Last November, Mercedes-Benz opened a 71,715-square-foot R&D center in Sunnyvale, Calif., one of many such facilities in the region. Daimler Corporate Communications/Associated Press

Demand for industrial and office space in parts of Northern California has been on the rise, due mainly to the rapid growth of the technology sector. Now another business group is jockeying for space: the automotive industry.

The production of Tesla Motors Inc. 's electric battery-powered luxury cars has driven much of the automotive-industry growth in the East Bay, not just from Tesla but also from suppliers that have followed the company to the region. In May, Futuris Automotive Inc., a Tesla supplier, made a deal with Prologis for 160,000 square feet of mostly industrial space in Newark, an East Bay city adjacent to Fremont. And in June, another supplier, Toyota Tsusho America Inc., or TAI, signed a five-year-lease for 64,000 square feet in Fremont near Tesla's factory.

But while the growth of auto manufacturing has been mostly confined to Tesla and its supply chain, the growth of auto research and design investment in Silicon Valley has been spread widely throughout the industry. BMW AG , Nissan-Renault, Ford Motor Co. and Toyota have opened large technology-centered research-and-development offices there since 2012, adding to a cluster of R&D facilities occupied by General Motors Co. , Honda Motor Co. and Volkswagen AG, among others.

"The future of the car is in Silicon Valley," said Tracey Grose, vice president of the Bay Area Council Economic Institute. "We're getting this entirely new ecosystem around automotive parts."

For real-estate investors, the trend means opportunity. "I think the continued growth in the automotive industry will result in positive net absorption [of space] in Silicon Valley and the East Bay," said Greg Matter, a senior vice president at broker JLL. "We're starting to see speculative developments on the way."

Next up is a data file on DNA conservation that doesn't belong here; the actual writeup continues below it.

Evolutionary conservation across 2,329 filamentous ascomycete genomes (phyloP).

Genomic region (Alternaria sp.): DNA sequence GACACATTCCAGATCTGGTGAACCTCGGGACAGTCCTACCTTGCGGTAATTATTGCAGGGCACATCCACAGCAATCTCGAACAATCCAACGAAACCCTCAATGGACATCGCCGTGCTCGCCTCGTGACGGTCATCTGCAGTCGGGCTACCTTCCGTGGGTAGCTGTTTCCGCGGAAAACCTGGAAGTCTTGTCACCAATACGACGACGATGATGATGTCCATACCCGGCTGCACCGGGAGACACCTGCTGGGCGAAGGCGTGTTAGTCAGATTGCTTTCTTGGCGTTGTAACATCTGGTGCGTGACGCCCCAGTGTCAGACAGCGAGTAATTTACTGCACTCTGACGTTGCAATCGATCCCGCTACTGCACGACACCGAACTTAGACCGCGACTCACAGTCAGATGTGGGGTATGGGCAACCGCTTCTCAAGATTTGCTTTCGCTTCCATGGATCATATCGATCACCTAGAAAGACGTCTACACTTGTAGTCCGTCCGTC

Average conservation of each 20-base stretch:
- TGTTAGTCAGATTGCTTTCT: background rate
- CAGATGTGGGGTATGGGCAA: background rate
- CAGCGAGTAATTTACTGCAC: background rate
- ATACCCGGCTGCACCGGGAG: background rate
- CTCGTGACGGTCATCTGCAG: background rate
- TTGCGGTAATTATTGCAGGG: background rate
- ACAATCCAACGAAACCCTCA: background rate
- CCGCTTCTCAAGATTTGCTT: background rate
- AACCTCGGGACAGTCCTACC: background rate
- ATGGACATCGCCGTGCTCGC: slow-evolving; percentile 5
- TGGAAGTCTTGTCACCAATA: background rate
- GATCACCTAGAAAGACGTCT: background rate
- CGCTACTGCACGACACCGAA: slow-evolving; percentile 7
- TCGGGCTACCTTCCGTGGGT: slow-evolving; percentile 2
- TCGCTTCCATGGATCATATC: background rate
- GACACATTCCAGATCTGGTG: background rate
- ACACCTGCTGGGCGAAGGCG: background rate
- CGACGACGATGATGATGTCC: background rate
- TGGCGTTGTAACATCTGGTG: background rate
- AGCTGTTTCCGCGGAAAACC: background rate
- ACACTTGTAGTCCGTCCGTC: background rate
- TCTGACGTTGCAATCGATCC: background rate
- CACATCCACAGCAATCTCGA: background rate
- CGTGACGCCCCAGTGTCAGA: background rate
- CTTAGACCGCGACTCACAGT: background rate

Citing factors including the growth of automotive-focused manufacturing and demands from e-commerce companies for warehouse space, Mr. Matter says he is seeing investors building industrial projects in parts of the region like the East Bay where construction had ground to a halt during the economic downturn.

The vacancy rate at warehouses, distribution centers and factories greater than 50,000 square feet was 9.8% in the second quarter, down from 13.5% at its peak in 2010, according to broker JLL. Asking rents now surpass their prerecession highs in the East Bay. Rents have risen more slowly but are up 9% in the 12 months through March in the Central Valley, where Tesla recently acquired 431,000 square feet of manufacturing space and International Auto Logistics acquired a 500,000-square-foot former Heinz factory, that area's largest new lease.

Auto companies' investments in R&D in the Valley has waxed and waned with the tech industry's cycles of boom and bust since the mid-1990s, according to Sven Beiker, executive director of Stanford University's Center for Automotive Research.

Tech companies' investment in cars has grown considerably. With CarPlay, Apple has integrated the iPhone and its voice-recognition system, Siri, into the dashboard computers of five companies' 2014 models and plans to include them in future models of many other car makers. Meanwhile, Google wants to replace drivers with robots.

Among those cars with the Apple system already in place is Mercedes-Benz. Last November, the Daimler AG subsidiary opened a 71,715-square-foot R&D center in Sunnyvale within blocks of Apple offices. And the luxury auto maker also is working with Google to integrate Glass, its wearable head technology, with its in-car navigation systems.

But because of high labor costs and the persistence of gas and diesel-powered engines, Mr. Beiker doesn't expect Northern California to ever replace Detroit or Yokohama as either centers for manufacturing or even traditional R&D.

"I don't see crash-testing coming here," Mr. Beiker says. "I don't see chassis-testing here. But everything else is up for grabs. If that's entertainment systems, online systems or self-driving systems—[for] everything that really drives innovation in cars today, Silicon Valley might be the powerhouse."

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